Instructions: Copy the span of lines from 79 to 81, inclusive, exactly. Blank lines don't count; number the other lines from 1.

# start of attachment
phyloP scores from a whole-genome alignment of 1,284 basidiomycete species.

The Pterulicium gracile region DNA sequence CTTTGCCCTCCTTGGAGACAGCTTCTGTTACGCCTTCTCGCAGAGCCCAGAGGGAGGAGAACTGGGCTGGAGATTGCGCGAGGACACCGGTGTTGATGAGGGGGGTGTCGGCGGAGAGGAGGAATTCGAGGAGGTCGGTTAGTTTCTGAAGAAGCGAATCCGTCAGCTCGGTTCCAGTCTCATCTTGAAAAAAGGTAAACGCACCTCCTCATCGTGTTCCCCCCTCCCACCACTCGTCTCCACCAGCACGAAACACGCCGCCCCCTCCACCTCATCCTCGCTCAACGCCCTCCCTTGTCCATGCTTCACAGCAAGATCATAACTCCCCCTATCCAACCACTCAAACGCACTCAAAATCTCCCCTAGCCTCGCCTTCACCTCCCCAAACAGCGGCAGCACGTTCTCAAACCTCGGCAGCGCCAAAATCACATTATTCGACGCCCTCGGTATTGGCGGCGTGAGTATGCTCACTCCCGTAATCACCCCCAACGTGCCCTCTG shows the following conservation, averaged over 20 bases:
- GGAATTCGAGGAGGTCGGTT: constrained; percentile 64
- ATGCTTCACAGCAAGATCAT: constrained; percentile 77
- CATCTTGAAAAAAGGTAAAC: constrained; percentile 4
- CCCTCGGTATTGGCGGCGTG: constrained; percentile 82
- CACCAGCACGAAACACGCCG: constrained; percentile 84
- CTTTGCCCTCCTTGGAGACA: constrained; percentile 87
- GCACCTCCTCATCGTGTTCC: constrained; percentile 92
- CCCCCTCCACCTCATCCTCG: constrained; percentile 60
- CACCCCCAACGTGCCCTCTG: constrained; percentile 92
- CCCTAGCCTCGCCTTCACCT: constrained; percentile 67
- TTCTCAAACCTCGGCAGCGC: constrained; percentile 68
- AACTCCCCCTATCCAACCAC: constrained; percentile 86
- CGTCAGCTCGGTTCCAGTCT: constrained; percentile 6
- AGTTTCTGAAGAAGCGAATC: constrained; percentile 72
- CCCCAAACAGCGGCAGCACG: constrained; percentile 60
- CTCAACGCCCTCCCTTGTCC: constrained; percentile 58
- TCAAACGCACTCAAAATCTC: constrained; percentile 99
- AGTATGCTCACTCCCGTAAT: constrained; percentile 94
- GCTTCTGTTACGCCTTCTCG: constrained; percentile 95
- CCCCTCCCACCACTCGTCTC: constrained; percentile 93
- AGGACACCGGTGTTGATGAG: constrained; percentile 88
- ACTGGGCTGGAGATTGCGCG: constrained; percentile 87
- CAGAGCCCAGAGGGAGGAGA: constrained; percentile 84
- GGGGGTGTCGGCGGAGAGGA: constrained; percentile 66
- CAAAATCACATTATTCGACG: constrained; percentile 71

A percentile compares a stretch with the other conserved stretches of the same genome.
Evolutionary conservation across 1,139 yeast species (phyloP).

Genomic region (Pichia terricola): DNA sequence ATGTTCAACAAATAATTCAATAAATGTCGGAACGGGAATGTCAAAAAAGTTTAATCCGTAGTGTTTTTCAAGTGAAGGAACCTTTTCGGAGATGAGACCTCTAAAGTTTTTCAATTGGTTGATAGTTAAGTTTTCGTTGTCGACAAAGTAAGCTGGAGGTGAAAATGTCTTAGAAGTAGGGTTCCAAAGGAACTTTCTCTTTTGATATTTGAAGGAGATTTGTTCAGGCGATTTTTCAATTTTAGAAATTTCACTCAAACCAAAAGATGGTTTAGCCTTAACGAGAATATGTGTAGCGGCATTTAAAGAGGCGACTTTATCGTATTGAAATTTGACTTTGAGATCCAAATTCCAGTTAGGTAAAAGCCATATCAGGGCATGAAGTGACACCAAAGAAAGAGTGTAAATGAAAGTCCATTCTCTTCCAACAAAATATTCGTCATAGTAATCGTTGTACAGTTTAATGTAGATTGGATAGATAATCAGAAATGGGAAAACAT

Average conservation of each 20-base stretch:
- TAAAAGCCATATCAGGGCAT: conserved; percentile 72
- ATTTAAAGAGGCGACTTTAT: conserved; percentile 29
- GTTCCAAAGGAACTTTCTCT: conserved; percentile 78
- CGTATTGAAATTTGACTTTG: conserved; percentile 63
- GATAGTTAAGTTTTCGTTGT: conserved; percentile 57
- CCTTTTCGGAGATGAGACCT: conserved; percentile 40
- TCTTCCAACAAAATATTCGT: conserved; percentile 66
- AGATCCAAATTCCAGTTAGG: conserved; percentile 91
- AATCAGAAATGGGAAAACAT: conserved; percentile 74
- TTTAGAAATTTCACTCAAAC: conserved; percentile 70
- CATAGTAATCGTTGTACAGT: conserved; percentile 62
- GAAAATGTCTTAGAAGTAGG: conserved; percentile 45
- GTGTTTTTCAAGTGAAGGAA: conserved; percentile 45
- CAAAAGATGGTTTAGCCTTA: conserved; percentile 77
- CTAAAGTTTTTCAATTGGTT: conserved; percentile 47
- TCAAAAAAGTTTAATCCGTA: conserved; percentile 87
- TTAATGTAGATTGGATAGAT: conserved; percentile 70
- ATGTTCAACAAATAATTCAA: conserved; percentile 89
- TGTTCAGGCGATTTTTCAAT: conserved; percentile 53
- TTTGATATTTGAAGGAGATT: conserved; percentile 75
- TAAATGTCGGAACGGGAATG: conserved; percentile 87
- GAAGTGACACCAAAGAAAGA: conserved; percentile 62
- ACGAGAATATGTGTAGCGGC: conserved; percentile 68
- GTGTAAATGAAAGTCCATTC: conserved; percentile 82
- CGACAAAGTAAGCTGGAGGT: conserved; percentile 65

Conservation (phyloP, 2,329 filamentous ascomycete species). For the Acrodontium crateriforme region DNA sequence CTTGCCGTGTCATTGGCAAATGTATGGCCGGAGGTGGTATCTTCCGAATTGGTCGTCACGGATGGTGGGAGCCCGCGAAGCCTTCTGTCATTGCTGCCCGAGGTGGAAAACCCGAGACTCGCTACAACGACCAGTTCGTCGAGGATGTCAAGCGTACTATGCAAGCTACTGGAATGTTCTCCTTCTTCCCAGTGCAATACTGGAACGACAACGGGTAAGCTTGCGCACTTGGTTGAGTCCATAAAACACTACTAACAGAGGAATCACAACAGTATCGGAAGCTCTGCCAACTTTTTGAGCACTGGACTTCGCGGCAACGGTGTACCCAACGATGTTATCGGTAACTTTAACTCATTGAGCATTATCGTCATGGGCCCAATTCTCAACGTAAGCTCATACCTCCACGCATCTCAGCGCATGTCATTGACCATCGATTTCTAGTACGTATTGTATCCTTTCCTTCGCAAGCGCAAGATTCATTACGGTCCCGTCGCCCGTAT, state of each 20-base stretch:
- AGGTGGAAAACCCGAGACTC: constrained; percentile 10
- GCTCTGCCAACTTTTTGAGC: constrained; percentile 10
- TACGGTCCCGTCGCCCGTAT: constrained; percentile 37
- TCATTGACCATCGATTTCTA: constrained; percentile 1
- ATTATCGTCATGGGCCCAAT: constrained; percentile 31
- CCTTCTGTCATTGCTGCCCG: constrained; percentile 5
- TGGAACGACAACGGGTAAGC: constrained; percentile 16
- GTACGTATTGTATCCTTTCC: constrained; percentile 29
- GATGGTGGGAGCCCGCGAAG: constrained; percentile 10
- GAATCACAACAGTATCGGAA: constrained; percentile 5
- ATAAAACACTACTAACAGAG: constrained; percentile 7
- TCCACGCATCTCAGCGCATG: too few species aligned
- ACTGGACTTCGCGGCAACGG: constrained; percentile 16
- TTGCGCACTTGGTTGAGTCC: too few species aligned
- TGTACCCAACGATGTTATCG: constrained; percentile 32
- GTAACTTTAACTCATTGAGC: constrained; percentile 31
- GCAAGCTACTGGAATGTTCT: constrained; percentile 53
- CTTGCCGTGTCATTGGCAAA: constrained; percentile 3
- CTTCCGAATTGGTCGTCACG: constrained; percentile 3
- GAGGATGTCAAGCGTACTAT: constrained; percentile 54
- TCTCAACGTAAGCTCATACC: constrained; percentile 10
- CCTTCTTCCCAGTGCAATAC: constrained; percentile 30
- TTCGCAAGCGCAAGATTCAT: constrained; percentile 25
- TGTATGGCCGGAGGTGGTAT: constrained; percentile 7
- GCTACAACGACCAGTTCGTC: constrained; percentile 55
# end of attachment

- CCTTCTTCCCAGTGCAATAC: constrained; percentile 30
- TTCGCAAGCGCAAGATTCAT: constrained; percentile 25
- TGTATGGCCGGAGGTGGTAT: constrained; percentile 7